Sunday, November 6, 2011

Playing Faure Requiem is Thought Provoking

Thanks to my increasing skills and interest in playing the bass, I found myself this weekend, by invitation, playing the Faure Requiem at Trinity Church in Menlo Park, California. Gabriel Faure (pictured) wrote it in the late 1880s and it has become very popular. Like many classical works, there are different arrangements.

It was a very satisfying--even moving--experience. Take a listen. And this is from someone who is not a Christian. It did leave me feeling like I don't have much of a spiritual life, though, as church services often do.

I was fortunate to work with some excellent musicians, led by the brilliant Michael Taylor, who has sung professionally for a quarter century yet still looks like a young man. He arranged our parts for this performance.

We were a small group, just flute, violin, viola, cello, bass and harp, but with the strength of the strong mixed choir and Taylor's sublime baritone we "rocked the house." I was a little bugged by my few missed notes and entrances, but I felt a little more nervous than I expected to--especially after making the first goof. I figured I would be forgiven in a church--and nobody seemed to either notice or mind (although I bet Michael heard them).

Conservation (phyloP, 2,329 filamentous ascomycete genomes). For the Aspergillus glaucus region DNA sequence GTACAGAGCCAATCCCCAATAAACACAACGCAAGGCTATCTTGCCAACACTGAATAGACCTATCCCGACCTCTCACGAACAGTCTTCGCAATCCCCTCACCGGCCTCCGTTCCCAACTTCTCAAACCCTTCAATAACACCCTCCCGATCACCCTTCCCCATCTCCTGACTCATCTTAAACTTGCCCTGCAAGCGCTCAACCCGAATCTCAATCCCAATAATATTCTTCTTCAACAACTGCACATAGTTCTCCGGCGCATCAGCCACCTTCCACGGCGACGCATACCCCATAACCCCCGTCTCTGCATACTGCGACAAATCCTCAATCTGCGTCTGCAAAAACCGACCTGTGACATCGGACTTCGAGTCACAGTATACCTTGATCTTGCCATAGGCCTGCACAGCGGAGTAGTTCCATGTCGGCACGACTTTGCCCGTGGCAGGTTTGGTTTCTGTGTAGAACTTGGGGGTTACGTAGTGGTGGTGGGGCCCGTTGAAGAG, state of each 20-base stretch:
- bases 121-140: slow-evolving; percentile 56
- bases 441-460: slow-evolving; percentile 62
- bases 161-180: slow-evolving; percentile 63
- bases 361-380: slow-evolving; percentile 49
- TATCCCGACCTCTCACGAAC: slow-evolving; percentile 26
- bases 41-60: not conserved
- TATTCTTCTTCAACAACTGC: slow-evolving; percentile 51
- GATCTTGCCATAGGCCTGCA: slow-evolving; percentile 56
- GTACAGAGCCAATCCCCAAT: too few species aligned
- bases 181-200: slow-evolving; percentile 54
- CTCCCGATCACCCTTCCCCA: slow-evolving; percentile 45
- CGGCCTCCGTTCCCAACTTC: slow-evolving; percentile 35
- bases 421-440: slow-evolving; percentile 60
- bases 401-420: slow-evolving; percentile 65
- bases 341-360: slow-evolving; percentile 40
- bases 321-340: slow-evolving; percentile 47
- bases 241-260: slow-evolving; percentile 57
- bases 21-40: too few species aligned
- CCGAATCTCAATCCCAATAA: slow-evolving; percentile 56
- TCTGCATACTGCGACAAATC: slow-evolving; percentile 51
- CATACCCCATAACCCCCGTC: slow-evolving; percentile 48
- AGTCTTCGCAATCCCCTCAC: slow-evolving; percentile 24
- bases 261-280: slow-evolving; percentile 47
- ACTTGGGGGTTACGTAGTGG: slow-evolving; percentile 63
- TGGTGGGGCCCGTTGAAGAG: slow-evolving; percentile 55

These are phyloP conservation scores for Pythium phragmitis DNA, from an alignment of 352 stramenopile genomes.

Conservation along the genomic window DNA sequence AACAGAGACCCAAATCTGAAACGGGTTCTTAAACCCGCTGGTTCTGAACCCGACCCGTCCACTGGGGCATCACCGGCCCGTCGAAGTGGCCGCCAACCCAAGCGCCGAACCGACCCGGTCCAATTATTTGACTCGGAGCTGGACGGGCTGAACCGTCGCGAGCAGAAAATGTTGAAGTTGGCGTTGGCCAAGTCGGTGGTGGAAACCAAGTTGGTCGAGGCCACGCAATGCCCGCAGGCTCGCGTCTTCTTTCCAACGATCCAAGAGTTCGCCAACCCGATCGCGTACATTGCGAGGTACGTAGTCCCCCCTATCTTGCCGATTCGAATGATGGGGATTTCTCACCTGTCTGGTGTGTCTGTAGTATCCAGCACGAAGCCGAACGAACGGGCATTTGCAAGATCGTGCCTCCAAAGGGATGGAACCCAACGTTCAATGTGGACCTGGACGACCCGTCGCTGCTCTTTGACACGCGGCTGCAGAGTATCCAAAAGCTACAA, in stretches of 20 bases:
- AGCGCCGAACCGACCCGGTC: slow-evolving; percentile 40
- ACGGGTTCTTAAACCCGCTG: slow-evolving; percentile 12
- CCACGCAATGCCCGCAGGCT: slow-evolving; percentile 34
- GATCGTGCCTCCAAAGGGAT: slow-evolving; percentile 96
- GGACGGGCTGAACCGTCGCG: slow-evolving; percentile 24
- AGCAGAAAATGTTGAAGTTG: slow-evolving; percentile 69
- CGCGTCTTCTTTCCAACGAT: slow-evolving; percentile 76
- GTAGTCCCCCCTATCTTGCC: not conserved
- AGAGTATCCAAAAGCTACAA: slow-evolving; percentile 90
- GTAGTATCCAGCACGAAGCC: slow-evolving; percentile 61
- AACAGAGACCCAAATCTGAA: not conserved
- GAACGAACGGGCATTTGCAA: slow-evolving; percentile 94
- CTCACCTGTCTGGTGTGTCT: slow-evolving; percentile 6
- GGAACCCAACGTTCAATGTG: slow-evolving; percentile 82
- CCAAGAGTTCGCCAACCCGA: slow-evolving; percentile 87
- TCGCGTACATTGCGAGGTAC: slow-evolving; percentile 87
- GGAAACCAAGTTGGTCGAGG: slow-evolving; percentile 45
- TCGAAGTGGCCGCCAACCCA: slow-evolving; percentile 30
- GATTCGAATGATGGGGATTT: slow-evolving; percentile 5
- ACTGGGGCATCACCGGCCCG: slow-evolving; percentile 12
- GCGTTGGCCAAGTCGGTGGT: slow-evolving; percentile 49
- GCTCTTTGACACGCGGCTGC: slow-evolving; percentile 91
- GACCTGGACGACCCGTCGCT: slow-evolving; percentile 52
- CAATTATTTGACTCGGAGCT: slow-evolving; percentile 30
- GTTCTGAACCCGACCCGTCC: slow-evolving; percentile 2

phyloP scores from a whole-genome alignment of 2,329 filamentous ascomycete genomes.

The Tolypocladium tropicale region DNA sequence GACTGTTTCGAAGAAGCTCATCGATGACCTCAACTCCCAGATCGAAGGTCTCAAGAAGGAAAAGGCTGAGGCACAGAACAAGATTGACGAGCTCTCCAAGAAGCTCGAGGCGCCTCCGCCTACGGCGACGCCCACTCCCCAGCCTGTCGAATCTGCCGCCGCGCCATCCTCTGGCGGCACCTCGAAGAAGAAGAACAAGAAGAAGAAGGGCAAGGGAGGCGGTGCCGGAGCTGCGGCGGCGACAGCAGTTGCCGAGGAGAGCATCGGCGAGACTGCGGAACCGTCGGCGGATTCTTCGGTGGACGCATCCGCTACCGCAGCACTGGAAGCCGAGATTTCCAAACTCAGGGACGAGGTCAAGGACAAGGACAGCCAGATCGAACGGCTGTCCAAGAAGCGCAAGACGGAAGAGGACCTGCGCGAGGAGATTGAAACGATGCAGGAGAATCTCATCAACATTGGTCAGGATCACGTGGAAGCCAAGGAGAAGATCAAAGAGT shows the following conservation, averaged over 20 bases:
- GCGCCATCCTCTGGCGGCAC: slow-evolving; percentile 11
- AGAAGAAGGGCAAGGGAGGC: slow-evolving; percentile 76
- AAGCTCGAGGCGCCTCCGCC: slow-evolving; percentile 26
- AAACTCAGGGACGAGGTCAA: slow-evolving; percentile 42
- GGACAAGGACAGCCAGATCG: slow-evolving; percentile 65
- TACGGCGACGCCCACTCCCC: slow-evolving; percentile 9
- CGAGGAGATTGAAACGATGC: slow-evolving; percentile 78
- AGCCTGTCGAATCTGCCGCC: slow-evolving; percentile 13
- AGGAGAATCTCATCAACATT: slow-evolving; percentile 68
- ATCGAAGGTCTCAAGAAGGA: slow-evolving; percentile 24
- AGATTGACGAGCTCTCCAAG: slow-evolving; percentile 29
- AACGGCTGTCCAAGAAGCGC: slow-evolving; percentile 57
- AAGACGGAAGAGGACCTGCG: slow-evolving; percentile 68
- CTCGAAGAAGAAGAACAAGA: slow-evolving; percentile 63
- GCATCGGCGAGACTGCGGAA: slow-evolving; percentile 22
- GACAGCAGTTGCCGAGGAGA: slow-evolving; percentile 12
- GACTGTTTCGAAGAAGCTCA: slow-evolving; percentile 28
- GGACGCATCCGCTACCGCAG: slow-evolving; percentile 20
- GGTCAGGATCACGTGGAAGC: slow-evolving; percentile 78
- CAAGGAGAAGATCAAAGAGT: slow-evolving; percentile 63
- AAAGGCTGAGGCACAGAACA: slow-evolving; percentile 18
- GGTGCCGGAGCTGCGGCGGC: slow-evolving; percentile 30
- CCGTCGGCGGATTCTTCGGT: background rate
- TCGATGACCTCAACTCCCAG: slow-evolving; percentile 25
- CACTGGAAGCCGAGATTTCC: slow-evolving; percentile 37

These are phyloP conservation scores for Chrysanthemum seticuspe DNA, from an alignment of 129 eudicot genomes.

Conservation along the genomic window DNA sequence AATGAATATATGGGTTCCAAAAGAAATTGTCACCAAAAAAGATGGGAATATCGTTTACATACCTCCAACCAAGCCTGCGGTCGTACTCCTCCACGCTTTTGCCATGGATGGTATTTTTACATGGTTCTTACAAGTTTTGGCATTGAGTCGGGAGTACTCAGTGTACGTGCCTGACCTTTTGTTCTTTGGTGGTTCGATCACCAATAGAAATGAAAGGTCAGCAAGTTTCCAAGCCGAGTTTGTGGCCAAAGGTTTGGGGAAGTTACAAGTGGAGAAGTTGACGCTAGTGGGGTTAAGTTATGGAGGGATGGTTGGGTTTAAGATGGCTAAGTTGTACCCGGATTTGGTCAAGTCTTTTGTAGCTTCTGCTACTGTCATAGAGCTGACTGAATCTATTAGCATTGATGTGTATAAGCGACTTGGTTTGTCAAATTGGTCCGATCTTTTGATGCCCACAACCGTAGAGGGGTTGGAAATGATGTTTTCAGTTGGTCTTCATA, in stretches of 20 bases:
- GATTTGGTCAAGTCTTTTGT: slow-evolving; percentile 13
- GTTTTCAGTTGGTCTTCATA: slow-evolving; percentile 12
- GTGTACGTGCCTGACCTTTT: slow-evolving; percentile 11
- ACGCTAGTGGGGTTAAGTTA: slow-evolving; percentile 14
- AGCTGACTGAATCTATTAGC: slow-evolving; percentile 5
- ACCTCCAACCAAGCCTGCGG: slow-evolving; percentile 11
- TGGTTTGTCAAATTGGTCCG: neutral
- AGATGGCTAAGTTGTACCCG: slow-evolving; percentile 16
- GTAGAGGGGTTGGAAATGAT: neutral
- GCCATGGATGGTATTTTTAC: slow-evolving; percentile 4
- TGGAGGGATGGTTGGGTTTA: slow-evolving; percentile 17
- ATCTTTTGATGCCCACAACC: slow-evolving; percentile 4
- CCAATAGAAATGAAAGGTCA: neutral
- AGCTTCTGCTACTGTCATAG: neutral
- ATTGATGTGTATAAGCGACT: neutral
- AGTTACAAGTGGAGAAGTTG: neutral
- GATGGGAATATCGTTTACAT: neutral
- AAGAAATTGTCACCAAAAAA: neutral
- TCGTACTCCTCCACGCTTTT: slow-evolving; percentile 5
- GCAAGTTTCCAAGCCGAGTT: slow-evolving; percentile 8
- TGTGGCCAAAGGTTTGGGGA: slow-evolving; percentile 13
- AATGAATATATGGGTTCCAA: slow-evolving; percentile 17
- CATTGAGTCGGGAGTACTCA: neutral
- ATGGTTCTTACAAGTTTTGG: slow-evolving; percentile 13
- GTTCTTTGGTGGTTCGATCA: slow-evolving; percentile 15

A requiem is a mass for the dead, and today, in the All Saints mass, many people were remembered, and listed, some with last names and some without. I didn't know any of them personally, but the grand sounds of the organ (which made my bass vibrate) and the fine choral work helped put me in the right frame of mind to think about the departed that I did know, starting with my father.

The senior associate rector, Rev. Frannie Hall Kieschnick, delivered a rousing sermon about the dead being carried with us, she said, in a kind of "balcony," able to give counsel, comfort and guidance. She even quoted a Jewish prayer that in essence said that the dead were not really gone if they lived on in our memories. Makes sense. I was so rapt in thinking about my dad that I missed an entrance--but jumped right in at the right place a couple of measures in--that was a wake-up call!

Despite being brought up as Jews, my parents weren't religious at all, although we did occasionally show up at temple and lit candles on Chanukah. My parents are (and were) good, honest, decent folks and not what I'd call "sinners" although they have surely had their moments, like anyone (and I guess we are all sinners, according to the church).

In any case, I didn't learn at home any reason to go to a house of worship when you wanted a spiritual connection. I think it's entirely possible that most church attendees are just showing up by habit, but something spiritually thought-provoking could seep in while they're sitting there, especially if beautiful music is playing. I don't know--but it would seem to increase the odds.

I'll have to think about it.

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